It is difficult to estimate how many temples were closed during the turmoil, because it seems likely that many disappeared simply because Buddhist authorities, taking advantage of the fall of the Tokugawa, were trying to streamline the system and eliminate redundancies.Under the shogunate, obtaining the permission to open or close a temple had not been easy. However, the complete disappearance of Buddhist temples from domains like Satsuma was indeed due to the haibutsu kishaku.
Nichiren Buddhism is a branch of Mahayana Buddhism based on the teachings of the 13th-century Japanese Buddhist priest Nichiren (1222–1282) and is one of the Kamakura Buddhism schools. Its teachings derive from some 300–400 extant letters and treatises attributed to Nichiren.
Buddhism has been practiced in Japan since about the sixth century CE. Japanese Buddhism(Nihon Bukkyō) has given birth to numerous new Buddhist schools, many of which trace themselves to Chinese Buddhist traditions. Japanese Buddhism has had a major influence on Japanese society and culture and remains an influential aspect to this day.
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Japanese philosophy has historically been a fusion of both indigenous Shinto and continental religions, such as Buddhism, Taoism and Confucianism. Formerly heavily influenced by both Chinese philosophy and Indian philosophy, as with Mitogaku and Zen, much modern Japanese philosophy is now also influenced by Western philosophy.
Shinbutsu-shūgō, also called Shinbutsu-konkō, is the syncretism of Shinto and Buddhism that was Japan's only organized religion up until the Meiji period. Beginning in 1868, the new Meiji government approved a series of laws that separated Japanese native kami worship, on one side, from Buddhism which had assimilated it, on the other.
The Japanese term shinbutsu bunri (神仏分離) indicates the separation of Shinto from Buddhism, introduced after the Meiji Restoration which separated Shinto kami from buddhas, and also Buddhist temples from Shinto shrines, which were originally amalgamated. It is a yojijukugo phrase.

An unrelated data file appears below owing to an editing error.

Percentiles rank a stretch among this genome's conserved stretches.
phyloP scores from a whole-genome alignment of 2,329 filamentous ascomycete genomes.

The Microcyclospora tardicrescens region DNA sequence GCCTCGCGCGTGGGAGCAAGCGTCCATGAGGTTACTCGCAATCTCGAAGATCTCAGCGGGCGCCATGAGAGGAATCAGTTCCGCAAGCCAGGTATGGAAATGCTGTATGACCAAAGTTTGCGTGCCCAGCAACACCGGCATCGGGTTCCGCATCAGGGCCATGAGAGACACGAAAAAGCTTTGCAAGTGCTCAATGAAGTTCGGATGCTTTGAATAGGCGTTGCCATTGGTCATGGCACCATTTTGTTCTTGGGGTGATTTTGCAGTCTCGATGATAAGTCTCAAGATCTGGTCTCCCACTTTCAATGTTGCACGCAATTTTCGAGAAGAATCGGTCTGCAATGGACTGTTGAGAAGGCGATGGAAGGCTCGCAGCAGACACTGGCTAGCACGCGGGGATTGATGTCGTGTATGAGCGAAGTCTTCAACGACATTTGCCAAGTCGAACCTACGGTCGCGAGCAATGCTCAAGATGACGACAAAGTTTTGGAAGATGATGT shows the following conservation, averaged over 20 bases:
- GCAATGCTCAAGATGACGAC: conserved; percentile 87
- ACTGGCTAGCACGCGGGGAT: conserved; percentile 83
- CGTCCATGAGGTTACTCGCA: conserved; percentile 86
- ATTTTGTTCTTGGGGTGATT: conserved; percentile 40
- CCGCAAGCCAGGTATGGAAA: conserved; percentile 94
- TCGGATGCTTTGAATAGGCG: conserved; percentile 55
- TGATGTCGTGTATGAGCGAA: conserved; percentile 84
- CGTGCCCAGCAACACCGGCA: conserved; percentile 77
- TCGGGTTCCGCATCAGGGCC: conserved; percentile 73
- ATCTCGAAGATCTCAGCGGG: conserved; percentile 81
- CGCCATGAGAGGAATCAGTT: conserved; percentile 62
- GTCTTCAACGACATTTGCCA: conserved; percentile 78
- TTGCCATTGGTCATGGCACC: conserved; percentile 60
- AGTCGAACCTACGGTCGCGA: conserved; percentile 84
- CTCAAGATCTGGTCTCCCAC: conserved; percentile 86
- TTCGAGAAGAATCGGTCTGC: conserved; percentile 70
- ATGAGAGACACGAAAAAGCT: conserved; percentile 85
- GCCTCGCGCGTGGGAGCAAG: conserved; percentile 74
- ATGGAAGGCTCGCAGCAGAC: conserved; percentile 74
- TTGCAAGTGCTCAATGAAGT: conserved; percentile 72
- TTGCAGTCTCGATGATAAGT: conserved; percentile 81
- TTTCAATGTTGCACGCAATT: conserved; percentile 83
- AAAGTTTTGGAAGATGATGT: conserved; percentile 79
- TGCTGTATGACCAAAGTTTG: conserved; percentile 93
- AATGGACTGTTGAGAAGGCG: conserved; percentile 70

This is the glossary of Japanese history including the major terms, titles and events the casual reader might find useful in understanding articles on the subject.
The Tenpō Reforms were an array of economic policies introduced in 1842 by the Tokugawa Shogunate in Japan. These reforms were efforts to resolve perceived problems in military, economic, agricultural, financial and religious systems.
Tanzan Shrine, also known as the Danzan Shrine, the Tōnomine Shrine and the Tōnomine Temple, is a Shinto shrine in Sakurai, Nara Prefecture, Japan.
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The danka system, also known as jidan system is a system of voluntary and long-term affiliation between Buddhist temples and households in use in Japan since the Heian period. In it, households financially support a Buddhist temple which, in exchange, provides for their spiritual needs. Although its existence long predates the Edo period (1603–1868), the system is best known for its repressive use made at that time by the Tokugawa, who made the affiliation with a Buddhist temple compulsory to all citizens.
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Bettō (別当) is a term which originally indicated the head of an institution serving temporarily as the head of another one, but which came to mean also the full-time head of some institution. The Kamakura period samurai Wada Yoshimori, for example, was the first bettō of the shogunate's Samurai-dokoro.
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This is the glossary of Japanese Buddhism, including major terms the casual reader might find useful in understanding articles on the subject. Words followed by an asterisk (*) are illustrated by an image in one of the photo galleries. Within definitions, words set in boldface are defined elsewhere in the glossary.